5) Air Compressor and Tyre Pressure Gauge
What does a compressor have to do with vehicle recoveries you might ask? More than you think would be an accurate answer.
Tyre pressures play a vital role in off-roading, especially beach driving. If you go onto the beach with highway pressures (35psi give or take) you will almost certainly get bogged, if you don’t your vehicle will have to work much harder. Lower your pressures considerably, sometimes as low as 12-14psi depending on how soft the sand is, and your tyres footprint is dramatically increased giving you more flotation and grip.
The same applies in mud and lose gravel, increased traction from a bigger footprint means you are less likely to get stuck. When driving in areas with sharp rocks lower tyre pressures allow your tyres to flex and mould around sharp edges as opposed to being punctured. Getting out of a slightly sticky situation might be as simple as letting a bit more air out of the tyres, if you go lower than usual be sure to re-inflate them back to where you had them. On bush trails pressure need not be lowered as much as the beach and 20-25psi is generally sufficient.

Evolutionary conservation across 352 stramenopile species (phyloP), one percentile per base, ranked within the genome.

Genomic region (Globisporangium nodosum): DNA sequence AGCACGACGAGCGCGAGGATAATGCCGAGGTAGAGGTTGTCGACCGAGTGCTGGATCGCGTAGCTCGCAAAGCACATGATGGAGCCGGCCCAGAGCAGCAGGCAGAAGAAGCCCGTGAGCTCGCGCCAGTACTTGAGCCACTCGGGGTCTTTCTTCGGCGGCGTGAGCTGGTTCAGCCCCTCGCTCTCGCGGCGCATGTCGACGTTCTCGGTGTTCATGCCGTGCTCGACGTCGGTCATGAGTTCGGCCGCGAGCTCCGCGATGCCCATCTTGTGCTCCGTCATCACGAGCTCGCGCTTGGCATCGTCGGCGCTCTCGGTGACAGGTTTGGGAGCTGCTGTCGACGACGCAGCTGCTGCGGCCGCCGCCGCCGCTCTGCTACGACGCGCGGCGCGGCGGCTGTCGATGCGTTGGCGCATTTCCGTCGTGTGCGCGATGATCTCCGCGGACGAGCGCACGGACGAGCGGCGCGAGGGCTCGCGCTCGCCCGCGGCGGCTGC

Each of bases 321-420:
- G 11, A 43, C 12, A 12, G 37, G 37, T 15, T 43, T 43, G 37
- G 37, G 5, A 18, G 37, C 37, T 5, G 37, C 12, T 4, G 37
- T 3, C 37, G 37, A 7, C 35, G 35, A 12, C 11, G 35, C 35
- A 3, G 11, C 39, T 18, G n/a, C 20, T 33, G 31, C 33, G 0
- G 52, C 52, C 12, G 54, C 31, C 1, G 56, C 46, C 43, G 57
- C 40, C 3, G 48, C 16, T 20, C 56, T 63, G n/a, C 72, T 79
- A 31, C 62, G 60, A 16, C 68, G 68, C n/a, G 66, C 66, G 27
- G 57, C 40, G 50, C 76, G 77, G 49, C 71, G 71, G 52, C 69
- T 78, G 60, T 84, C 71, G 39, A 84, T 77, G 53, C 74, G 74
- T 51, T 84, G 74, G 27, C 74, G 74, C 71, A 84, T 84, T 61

Pressures can be dependent on your tyres, their size and their construction. Tyres with stiffer and thicker sidewall will need lower pressures to get the same effect as a thinner side walled tyre such as a highway terrain tyre.
I haven’t mentioned a tyre deflator as being essential because a stick or a screwdriver is enough to push the valve in and lower the pressures however they do make life easier and something I highly recommend if you go bush regularly.
When you’ve finished your fun and it is time to head home on the black top you need to re-inflate your tyres back to highway pressures (each vehicle is different and there should be a sticker inside the front door frame of the vehicle with recommended pressures) and that is where the compressor comes in. Driving on road at highway speeds with low pressures in your tyres can cause the carcass of the tyre to head up considerably can cause premature wear, damage to the side walls and tyre failures. Always take the time to ‘air up’.
Check out our range of quality air compressors here.
If you conducted a survey of people around a campfire everyone you asked would tell you something different when it comes to what recovery gear you should always have with you.
The list above is our guide based on experience over the last 15 years of four wheel driving.
We’ll be doing some more regular blog entries and we’ll cover a different topic each time, if there is a topic you’d like covered feel free to shoot us an email and we’ll work on featuring the topic in an entry.
Next time we’ll be looking at winches.